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Benzodiazepines and antidepressants do not impair cognition in midlife schizophrenia

 

Key clinical point: As-needed prescription of antidepressants and benzodiazepines in the dose typically used in schizophrenia does not impair midlife cognition.

Major finding: As-needed prescription of antidepressants and benzodiazepines in the dose typically used in schizophrenia does not impair midlife cognition.

Data source: An ongoing naturalistic, observational, general population-based study of more than 12,000 babies born in Northern Finland in 1966 from fetal life through middle age.

Disclosures: The study was supported by the Academy of Finland, the Finnish Cultural Foundation Lapland Regional Fund, and grants from various nonprofit charitable foundations. The presenter reported having no financial conflicts of interest.


 

AT THE ECNP CONGRESS

 

– Cumulative lifetime exposure to benzodiazepines and antidepressants in the relatively modest amounts typically prescribed in schizophrenia did not appear to adversely affect patients’ cognition in midlife, according to a first-of-its-kind study from Finland.

“These findings are reassuring,” said Anja P. Hulkko, MD, a psychiatric resident at the University of Oulu (Finland).

Dr. Anja P. Hulkko, a psychiatric resident at the University of Oulu, (Finland).
Dr. Anja P. Hulkko
“The finding regarding antidepressants is especially important, because in the long-term treatment of schizophrenia, it’s often the case that patients develop depressive symptoms, and they are often underevaluated and undertreated. Our results show you can feel safe in treating them with antidepressant drugs,” she said in an interview.

“Similarly, you don’t need to worry about using benzodiazepines in schizophrenia if you are using small doses or for short periods to treat a specific condition like anxiety or sleeplessness,” Dr. Hulkko said at the annual congress of the European College of Neuropsychopharmacology.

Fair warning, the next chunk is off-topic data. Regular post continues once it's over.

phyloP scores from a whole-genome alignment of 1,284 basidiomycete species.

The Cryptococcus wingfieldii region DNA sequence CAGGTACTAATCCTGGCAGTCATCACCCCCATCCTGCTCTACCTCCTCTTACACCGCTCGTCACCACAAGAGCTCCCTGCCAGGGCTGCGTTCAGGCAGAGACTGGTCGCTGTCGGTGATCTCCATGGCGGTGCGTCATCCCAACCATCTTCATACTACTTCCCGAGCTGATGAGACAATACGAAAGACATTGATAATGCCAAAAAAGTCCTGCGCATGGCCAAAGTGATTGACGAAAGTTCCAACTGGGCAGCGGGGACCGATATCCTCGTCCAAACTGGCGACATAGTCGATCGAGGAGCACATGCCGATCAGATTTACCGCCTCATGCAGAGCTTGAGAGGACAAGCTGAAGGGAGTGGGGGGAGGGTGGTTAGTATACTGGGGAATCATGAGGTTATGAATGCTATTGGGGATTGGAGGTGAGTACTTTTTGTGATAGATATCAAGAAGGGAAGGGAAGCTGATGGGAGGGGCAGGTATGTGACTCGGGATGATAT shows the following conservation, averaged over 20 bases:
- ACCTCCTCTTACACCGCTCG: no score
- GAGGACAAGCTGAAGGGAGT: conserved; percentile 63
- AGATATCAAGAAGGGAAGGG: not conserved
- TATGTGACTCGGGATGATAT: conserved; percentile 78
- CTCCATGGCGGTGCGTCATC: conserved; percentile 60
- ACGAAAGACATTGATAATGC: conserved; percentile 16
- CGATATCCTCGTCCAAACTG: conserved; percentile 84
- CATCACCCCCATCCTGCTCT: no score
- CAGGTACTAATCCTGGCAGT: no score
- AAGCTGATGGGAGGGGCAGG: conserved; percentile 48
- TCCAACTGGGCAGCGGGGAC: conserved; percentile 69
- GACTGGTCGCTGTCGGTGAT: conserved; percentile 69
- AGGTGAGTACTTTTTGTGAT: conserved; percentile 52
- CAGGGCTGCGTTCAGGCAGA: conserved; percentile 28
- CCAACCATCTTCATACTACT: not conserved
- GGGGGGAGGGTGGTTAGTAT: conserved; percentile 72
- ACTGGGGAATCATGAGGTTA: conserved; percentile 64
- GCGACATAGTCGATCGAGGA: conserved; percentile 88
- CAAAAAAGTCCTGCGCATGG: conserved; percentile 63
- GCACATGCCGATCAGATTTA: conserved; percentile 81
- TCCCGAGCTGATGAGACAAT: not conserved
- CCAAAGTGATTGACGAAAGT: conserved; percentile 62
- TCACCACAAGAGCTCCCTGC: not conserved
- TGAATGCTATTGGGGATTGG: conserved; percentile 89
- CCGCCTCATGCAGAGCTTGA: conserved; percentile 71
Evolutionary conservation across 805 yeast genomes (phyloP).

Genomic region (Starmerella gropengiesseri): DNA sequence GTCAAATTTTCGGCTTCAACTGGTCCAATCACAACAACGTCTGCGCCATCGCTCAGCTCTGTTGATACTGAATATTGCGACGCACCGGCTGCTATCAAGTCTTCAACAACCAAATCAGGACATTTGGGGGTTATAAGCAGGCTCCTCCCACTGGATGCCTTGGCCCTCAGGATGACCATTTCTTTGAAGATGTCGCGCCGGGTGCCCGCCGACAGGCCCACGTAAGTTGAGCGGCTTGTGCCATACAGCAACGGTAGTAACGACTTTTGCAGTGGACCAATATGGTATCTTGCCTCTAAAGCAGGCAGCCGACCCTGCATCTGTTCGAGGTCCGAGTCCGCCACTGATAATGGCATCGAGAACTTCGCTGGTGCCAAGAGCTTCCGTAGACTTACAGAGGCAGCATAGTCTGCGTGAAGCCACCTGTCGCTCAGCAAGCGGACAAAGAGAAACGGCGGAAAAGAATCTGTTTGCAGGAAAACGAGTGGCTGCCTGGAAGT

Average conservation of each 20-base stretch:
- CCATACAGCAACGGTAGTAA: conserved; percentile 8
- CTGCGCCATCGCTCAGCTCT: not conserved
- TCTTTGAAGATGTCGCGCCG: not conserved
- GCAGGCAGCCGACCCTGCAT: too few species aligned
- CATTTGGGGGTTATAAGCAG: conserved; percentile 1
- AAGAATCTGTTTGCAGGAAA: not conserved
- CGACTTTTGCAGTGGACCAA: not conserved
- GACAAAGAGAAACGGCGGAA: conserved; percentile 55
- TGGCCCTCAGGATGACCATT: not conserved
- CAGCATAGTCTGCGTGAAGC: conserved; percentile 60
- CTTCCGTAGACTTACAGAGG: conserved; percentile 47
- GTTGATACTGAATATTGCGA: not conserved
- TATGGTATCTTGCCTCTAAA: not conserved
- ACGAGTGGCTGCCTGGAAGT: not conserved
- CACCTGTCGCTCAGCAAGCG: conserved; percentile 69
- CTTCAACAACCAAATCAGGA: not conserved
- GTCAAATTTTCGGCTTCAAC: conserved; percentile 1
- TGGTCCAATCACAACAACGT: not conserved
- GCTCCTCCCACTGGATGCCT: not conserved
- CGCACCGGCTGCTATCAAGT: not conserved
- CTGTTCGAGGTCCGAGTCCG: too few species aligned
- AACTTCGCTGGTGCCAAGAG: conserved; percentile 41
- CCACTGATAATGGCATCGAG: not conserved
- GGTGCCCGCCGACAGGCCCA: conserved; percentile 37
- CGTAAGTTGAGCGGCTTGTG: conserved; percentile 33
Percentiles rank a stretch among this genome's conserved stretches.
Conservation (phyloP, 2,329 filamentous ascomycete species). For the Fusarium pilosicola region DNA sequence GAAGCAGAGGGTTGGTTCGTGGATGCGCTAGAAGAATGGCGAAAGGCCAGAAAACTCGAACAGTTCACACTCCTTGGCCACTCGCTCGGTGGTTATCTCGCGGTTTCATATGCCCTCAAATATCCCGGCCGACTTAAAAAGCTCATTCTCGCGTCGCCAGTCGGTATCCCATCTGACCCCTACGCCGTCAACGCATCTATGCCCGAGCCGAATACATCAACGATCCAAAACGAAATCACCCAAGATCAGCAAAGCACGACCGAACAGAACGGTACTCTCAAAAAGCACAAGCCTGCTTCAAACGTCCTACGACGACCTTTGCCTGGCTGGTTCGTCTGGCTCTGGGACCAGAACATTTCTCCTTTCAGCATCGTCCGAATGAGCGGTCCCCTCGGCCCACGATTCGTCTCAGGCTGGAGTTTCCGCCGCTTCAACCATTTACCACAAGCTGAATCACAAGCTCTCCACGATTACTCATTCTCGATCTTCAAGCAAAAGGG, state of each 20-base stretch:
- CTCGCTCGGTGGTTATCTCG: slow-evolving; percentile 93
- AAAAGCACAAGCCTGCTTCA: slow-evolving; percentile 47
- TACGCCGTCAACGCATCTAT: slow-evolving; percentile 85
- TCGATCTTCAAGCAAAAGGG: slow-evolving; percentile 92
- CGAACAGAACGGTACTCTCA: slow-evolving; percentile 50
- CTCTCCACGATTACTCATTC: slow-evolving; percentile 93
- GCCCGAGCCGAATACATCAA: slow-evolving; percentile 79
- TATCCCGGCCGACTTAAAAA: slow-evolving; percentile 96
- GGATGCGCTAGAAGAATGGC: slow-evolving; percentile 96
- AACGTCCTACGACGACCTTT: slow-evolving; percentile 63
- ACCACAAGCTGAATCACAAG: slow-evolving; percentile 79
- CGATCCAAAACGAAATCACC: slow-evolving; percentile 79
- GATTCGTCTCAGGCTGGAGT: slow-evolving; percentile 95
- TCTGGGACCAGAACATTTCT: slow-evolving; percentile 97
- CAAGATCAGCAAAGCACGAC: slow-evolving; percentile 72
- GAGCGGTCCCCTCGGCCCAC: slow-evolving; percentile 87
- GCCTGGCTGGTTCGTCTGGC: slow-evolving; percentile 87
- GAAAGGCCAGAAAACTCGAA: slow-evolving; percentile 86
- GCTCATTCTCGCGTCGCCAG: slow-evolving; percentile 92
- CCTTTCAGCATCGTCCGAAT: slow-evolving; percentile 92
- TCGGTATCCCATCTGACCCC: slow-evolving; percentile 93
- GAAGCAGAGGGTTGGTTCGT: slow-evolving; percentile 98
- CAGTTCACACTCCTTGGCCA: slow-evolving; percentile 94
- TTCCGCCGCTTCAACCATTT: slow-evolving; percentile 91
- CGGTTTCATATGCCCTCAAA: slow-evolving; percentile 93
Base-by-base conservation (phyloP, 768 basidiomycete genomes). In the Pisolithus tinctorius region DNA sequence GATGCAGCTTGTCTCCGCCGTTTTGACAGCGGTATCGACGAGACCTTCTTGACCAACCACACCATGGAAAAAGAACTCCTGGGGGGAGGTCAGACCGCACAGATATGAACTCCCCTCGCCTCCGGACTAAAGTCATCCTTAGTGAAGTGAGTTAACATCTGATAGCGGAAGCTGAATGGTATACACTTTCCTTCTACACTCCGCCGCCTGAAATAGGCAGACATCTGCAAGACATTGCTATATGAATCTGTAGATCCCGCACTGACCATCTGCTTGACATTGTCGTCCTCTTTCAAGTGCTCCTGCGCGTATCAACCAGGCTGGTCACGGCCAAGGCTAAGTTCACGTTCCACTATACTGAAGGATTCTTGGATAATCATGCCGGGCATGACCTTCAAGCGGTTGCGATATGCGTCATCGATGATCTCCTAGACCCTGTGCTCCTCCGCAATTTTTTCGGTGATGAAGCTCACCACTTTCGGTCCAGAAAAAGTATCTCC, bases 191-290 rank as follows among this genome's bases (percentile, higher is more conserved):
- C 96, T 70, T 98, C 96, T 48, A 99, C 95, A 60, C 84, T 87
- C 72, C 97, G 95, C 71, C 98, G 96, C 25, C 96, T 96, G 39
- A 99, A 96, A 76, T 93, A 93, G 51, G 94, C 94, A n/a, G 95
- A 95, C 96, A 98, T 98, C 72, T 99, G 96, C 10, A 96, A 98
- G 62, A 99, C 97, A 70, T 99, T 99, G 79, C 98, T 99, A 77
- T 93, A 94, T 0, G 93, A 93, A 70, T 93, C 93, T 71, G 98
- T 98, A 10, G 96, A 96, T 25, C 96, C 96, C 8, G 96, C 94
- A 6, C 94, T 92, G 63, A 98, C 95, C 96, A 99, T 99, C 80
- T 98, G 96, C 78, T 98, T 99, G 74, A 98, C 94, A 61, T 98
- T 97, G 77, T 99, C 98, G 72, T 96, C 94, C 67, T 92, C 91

These observations were among the key findings of her analysis from the Northern Finnish Birth Cohort 1966. This ongoing unique and naturalistic observational study – or actually, more than 20 different studies conducted in the same population – was designed to study risk factors involved in preterm birth and intrauterine growth retardation, as well as the consequences of these early adverse events on later morbidity and mortality. Data including maternal health during pregnancy have been prospectively collected from first prenatal contact at weeks 10-16 well into adulthood.

The 1966 cohort included 12,058 live births in the two northernmost provinces of Finland, which was 96% of all births there in that year. DNA samples were obtained from nearly 6,000 subjects in the cohort. After birth and again every 7-15 years, the offspring were examined and underwent clinical evaluation in which a wide range of phenotypic, behavioral, and demographic data were collected. Linkage to Finland’s comprehensive national registries provides investigators with up-to-date information about participants’ education, medication, hospitalizations, significant medical diagnoses, pensions, and death. These prospective data allow investigations of the importance of genetic, biologic, social, and behavioral risk factors in the emergence of various target diseases, one of which is schizophrenia.

Dr. Hulkko’s presentation focused on 60 patients with various schizophrenia spectrum disorders who underwent an extensive battery of neuropsychological tests at age 43, when they averaged 16.5 years of illness.